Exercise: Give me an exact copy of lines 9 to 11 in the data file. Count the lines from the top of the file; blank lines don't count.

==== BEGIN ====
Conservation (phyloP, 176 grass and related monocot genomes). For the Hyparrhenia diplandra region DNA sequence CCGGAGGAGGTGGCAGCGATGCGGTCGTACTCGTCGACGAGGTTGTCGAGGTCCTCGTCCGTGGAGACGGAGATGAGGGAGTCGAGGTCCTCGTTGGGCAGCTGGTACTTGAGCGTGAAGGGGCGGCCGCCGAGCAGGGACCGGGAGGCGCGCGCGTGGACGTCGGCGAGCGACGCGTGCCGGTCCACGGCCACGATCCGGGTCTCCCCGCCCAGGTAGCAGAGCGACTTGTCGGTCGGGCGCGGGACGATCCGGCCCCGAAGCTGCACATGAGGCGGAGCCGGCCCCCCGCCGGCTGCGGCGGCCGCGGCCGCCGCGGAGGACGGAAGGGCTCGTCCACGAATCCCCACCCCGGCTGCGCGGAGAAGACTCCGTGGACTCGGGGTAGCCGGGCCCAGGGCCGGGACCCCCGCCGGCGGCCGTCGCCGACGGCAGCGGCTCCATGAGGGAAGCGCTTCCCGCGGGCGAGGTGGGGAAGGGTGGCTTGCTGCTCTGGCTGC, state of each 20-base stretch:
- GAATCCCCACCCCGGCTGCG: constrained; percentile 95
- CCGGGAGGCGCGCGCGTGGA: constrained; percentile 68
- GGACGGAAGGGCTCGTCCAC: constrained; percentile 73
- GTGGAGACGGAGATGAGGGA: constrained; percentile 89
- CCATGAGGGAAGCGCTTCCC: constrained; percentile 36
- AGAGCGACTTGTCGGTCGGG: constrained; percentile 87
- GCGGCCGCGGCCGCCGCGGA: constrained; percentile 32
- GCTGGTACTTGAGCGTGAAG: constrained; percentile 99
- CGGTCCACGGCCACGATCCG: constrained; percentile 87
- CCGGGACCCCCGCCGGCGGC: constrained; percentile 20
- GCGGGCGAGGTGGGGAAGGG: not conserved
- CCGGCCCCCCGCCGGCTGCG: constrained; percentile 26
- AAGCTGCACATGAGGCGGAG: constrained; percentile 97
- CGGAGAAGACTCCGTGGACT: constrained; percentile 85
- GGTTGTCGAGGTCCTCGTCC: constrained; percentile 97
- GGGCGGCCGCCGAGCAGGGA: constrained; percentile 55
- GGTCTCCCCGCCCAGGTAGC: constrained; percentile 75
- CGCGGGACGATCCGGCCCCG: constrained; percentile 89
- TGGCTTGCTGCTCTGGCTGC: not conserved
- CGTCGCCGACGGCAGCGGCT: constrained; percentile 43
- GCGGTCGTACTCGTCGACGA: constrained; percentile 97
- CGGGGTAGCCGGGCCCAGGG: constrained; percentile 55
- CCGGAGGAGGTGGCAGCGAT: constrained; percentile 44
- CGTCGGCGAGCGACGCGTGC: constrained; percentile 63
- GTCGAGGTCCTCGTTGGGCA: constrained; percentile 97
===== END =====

- GCTGGTACTTGAGCGTGAAG: constrained; percentile 99
- CGGTCCACGGCCACGATCCG: constrained; percentile 87
- CCGGGACCCCCGCCGGCGGC: constrained; percentile 20